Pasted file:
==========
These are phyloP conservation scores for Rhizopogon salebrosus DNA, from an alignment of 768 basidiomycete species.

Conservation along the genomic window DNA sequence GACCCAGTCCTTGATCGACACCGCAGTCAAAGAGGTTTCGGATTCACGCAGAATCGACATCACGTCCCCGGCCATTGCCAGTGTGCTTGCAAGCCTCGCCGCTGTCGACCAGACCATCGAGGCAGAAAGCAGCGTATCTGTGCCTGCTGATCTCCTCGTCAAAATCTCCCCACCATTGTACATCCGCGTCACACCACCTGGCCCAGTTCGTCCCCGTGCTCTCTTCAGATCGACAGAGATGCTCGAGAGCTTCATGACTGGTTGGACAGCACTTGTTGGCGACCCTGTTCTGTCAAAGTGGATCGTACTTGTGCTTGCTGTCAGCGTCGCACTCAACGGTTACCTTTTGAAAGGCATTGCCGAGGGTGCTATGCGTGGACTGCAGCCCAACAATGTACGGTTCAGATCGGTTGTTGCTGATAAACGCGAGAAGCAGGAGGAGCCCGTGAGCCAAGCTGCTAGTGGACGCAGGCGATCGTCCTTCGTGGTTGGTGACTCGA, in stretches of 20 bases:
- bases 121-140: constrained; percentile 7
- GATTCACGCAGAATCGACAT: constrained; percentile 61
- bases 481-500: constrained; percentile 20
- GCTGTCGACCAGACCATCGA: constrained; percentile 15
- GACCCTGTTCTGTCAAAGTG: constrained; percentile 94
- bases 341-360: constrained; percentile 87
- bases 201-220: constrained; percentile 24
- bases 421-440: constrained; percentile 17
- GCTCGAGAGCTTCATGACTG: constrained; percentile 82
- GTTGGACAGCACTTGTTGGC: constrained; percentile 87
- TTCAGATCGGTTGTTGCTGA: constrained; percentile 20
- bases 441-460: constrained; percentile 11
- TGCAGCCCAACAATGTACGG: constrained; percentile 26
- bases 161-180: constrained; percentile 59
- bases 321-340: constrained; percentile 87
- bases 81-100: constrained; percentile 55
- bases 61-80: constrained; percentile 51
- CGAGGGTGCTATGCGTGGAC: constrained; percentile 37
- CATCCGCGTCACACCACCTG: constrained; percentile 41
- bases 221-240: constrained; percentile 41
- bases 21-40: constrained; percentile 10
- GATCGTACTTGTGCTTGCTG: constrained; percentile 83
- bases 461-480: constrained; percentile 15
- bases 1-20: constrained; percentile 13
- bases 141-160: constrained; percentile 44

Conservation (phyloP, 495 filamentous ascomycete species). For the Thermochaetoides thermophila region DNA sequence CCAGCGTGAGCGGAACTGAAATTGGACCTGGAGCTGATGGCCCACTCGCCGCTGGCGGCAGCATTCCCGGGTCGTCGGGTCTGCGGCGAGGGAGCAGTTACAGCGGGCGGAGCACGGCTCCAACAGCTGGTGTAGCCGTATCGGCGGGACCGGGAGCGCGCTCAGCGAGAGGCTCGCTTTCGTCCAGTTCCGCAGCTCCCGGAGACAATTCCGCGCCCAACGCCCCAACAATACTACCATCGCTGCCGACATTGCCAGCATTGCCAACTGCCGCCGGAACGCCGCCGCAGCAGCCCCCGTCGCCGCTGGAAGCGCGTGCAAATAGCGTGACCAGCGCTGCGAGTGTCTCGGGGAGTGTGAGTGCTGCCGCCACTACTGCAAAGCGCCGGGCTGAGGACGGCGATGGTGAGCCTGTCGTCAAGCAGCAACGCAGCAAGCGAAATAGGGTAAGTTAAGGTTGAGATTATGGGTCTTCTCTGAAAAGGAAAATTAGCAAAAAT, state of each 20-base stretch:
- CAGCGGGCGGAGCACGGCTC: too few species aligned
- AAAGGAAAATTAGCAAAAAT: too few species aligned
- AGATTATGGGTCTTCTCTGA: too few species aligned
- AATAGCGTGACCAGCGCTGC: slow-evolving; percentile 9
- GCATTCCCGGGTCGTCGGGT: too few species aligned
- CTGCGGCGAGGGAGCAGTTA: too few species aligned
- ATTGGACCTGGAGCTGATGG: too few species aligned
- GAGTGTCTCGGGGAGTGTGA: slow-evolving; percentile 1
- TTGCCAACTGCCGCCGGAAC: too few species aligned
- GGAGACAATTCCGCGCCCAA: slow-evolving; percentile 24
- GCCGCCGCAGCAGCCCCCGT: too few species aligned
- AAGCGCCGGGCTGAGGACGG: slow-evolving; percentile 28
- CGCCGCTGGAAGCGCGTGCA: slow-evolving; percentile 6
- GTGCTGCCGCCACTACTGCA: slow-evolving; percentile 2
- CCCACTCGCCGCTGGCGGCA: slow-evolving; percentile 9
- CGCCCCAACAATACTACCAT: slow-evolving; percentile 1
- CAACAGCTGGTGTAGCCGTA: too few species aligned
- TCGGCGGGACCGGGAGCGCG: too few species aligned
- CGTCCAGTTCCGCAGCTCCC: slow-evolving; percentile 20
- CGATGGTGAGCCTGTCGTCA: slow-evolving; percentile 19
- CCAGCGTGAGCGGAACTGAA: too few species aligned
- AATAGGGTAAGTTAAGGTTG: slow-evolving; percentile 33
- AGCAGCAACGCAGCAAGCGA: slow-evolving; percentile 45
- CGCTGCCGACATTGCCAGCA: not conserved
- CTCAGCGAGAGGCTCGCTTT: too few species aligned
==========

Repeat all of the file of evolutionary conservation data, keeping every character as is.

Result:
These are phyloP conservation scores for Rhizopogon salebrosus DNA, from an alignment of 768 basidiomycete species.

Conservation along the genomic window DNA sequence GACCCAGTCCTTGATCGACACCGCAGTCAAAGAGGTTTCGGATTCACGCAGAATCGACATCACGTCCCCGGCCATTGCCAGTGTGCTTGCAAGCCTCGCCGCTGTCGACCAGACCATCGAGGCAGAAAGCAGCGTATCTGTGCCTGCTGATCTCCTCGTCAAAATCTCCCCACCATTGTACATCCGCGTCACACCACCTGGCCCAGTTCGTCCCCGTGCTCTCTTCAGATCGACAGAGATGCTCGAGAGCTTCATGACTGGTTGGACAGCACTTGTTGGCGACCCTGTTCTGTCAAAGTGGATCGTACTTGTGCTTGCTGTCAGCGTCGCACTCAACGGTTACCTTTTGAAAGGCATTGCCGAGGGTGCTATGCGTGGACTGCAGCCCAACAATGTACGGTTCAGATCGGTTGTTGCTGATAAACGCGAGAAGCAGGAGGAGCCCGTGAGCCAAGCTGCTAGTGGACGCAGGCGATCGTCCTTCGTGGTTGGTGACTCGA, in stretches of 20 bases:
- bases 121-140: constrained; percentile 7
- GATTCACGCAGAATCGACAT: constrained; percentile 61
- bases 481-500: constrained; percentile 20
- GCTGTCGACCAGACCATCGA: constrained; percentile 15
- GACCCTGTTCTGTCAAAGTG: constrained; percentile 94
- bases 341-360: constrained; percentile 87
- bases 201-220: constrained; percentile 24
- bases 421-440: constrained; percentile 17
- GCTCGAGAGCTTCATGACTG: constrained; percentile 82
- GTTGGACAGCACTTGTTGGC: constrained; percentile 87
- TTCAGATCGGTTGTTGCTGA: constrained; percentile 20
- bases 441-460: constrained; percentile 11
- TGCAGCCCAACAATGTACGG: constrained; percentile 26
- bases 161-180: constrained; percentile 59
- bases 321-340: constrained; percentile 87
- bases 81-100: constrained; percentile 55
- bases 61-80: constrained; percentile 51
- CGAGGGTGCTATGCGTGGAC: constrained; percentile 37
- CATCCGCGTCACACCACCTG: constrained; percentile 41
- bases 221-240: constrained; percentile 41
- bases 21-40: constrained; percentile 10
- GATCGTACTTGTGCTTGCTG: constrained; percentile 83
- bases 461-480: constrained; percentile 15
- bases 1-20: constrained; percentile 13
- bases 141-160: constrained; percentile 44

Conservation (phyloP, 495 filamentous ascomycete species). For the Thermochaetoides thermophila region DNA sequence CCAGCGTGAGCGGAACTGAAATTGGACCTGGAGCTGATGGCCCACTCGCCGCTGGCGGCAGCATTCCCGGGTCGTCGGGTCTGCGGCGAGGGAGCAGTTACAGCGGGCGGAGCACGGCTCCAACAGCTGGTGTAGCCGTATCGGCGGGACCGGGAGCGCGCTCAGCGAGAGGCTCGCTTTCGTCCAGTTCCGCAGCTCCCGGAGACAATTCCGCGCCCAACGCCCCAACAATACTACCATCGCTGCCGACATTGCCAGCATTGCCAACTGCCGCCGGAACGCCGCCGCAGCAGCCCCCGTCGCCGCTGGAAGCGCGTGCAAATAGCGTGACCAGCGCTGCGAGTGTCTCGGGGAGTGTGAGTGCTGCCGCCACTACTGCAAAGCGCCGGGCTGAGGACGGCGATGGTGAGCCTGTCGTCAAGCAGCAACGCAGCAAGCGAAATAGGGTAAGTTAAGGTTGAGATTATGGGTCTTCTCTGAAAAGGAAAATTAGCAAAAAT, state of each 20-base stretch:
- CAGCGGGCGGAGCACGGCTC: too few species aligned
- AAAGGAAAATTAGCAAAAAT: too few species aligned
- AGATTATGGGTCTTCTCTGA: too few species aligned
- AATAGCGTGACCAGCGCTGC: slow-evolving; percentile 9
- GCATTCCCGGGTCGTCGGGT: too few species aligned
- CTGCGGCGAGGGAGCAGTTA: too few species aligned
- ATTGGACCTGGAGCTGATGG: too few species aligned
- GAGTGTCTCGGGGAGTGTGA: slow-evolving; percentile 1
- TTGCCAACTGCCGCCGGAAC: too few species aligned
- GGAGACAATTCCGCGCCCAA: slow-evolving; percentile 24
- GCCGCCGCAGCAGCCCCCGT: too few species aligned
- AAGCGCCGGGCTGAGGACGG: slow-evolving; percentile 28
- CGCCGCTGGAAGCGCGTGCA: slow-evolving; percentile 6
- GTGCTGCCGCCACTACTGCA: slow-evolving; percentile 2
- CCCACTCGCCGCTGGCGGCA: slow-evolving; percentile 9
- CGCCCCAACAATACTACCAT: slow-evolving; percentile 1
- CAACAGCTGGTGTAGCCGTA: too few species aligned
- TCGGCGGGACCGGGAGCGCG: too few species aligned
- CGTCCAGTTCCGCAGCTCCC: slow-evolving; percentile 20
- CGATGGTGAGCCTGTCGTCA: slow-evolving; percentile 19
- CCAGCGTGAGCGGAACTGAA: too few species aligned
- AATAGGGTAAGTTAAGGTTG: slow-evolving; percentile 33
- AGCAGCAACGCAGCAAGCGA: slow-evolving; percentile 45
- CGCTGCCGACATTGCCAGCA: not conserved
- CTCAGCGAGAGGCTCGCTTT: too few species aligned